The concept and acquisition of the mechs is interesting, along with the idea of various factions vying for control over them, but beneath that, it’s just weak. For example, the demon’s mention they control the city, but this translates to nothing in the plot. Similarly, the Divine Guards work for the douchebag pope to eradicate demons; however, this too is worthless as they’re chums like no other. And Dark Society? You never see them, nor hear about them, or anything useful.
On the character front, it’s no better. Tomo and the ghost are decent enough. The Dark Society woman with glasses is a cyborg with the ability to pull guns out of nowhere (ones even bigger than her) and is a sleaze to a creepy degree. Sleaze is a common trope in this show – not to the extent that most straight up harem anime have. Kanade’s sole purpose is to pitch Tomo’s tent several times an episode; oh yes, she does fight…once.
Dialogue is hilariously bad: “It’s a forbidden existence that shouldn’t exist” – you know they were trying to be deep but failed miserably. Some forgettable girl says, “The world was created from an explosion once, correct? Well then, that means that an explosion carries with it the entirety of the world.”
Asura Cryin’ does have some redeeming qualities. The music is good, especially the opening and closing themes, accompanied by nice visuals in a heavy palette of purples and greens – this scheme translates to much of the show.
Asura Cryin’ can’t seem to avoid a dozen awful things for every one good choice in the same field. A sequel season is out for this, but I doubt I will get around to it unless requested, since I don’t see improvements on the horizon. What a waste.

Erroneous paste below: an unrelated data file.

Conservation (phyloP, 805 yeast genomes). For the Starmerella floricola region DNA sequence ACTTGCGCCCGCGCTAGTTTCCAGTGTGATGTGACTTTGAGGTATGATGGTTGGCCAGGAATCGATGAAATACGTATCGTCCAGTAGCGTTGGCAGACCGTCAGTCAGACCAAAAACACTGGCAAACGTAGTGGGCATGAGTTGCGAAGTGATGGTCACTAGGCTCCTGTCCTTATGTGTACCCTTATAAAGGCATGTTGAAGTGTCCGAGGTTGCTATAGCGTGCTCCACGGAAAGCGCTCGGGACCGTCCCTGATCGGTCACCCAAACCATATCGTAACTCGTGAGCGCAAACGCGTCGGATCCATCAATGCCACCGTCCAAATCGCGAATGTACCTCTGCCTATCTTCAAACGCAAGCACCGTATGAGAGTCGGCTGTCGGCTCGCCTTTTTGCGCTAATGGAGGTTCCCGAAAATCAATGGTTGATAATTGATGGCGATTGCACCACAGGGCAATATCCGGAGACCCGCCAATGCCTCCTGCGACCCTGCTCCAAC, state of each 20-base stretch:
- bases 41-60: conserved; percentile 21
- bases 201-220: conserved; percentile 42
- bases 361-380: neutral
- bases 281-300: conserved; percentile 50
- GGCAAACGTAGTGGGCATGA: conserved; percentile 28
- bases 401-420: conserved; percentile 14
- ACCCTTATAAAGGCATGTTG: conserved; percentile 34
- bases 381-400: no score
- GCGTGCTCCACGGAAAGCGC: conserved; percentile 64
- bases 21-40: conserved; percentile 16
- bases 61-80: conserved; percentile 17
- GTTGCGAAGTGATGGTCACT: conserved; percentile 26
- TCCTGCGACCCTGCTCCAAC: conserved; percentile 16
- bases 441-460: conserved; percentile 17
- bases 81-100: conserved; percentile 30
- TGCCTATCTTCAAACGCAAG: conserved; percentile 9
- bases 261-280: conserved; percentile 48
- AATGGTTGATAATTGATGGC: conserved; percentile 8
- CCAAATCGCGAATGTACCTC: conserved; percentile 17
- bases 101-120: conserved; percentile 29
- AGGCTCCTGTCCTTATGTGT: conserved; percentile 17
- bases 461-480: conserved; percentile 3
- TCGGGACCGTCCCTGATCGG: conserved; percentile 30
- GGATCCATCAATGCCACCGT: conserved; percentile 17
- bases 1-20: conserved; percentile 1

Art – Medium
Animation and visual design is a mixed bag. Environments, mechs and spells look great using dark colours when necessary. The mechs remind of Warmachine’s Cygnar Warjacks, which is nothing but praise from me. A character’s shadow turning to dark matter from which the mech grows is a particularly cool effect. Where it falls is with the characters. Every male has girlish attachments to their hair, and styles are inflated. While the mechs have great animation (though at times you see more CG than anime) the characters suffer from a low frame rate in action.
Sound – Medium
I don’t know why I enjoy the opening song’s techno and ethereal lyrics – catchy. Background music consists mostly of brass instruments and violin with the occasional pipe organ, with electronic added for the action sequences. Rubbish acting.
Story – Very Low
Doesn’t know what to do with all the magic lore, supernatural factions and mecha it created. Pathetic characters.
Overall Quality – Very Low
Recommendation: Not worth your time unless you’re desperate. Asura Cryin’ needed a few more months’ incubation before being ready for production.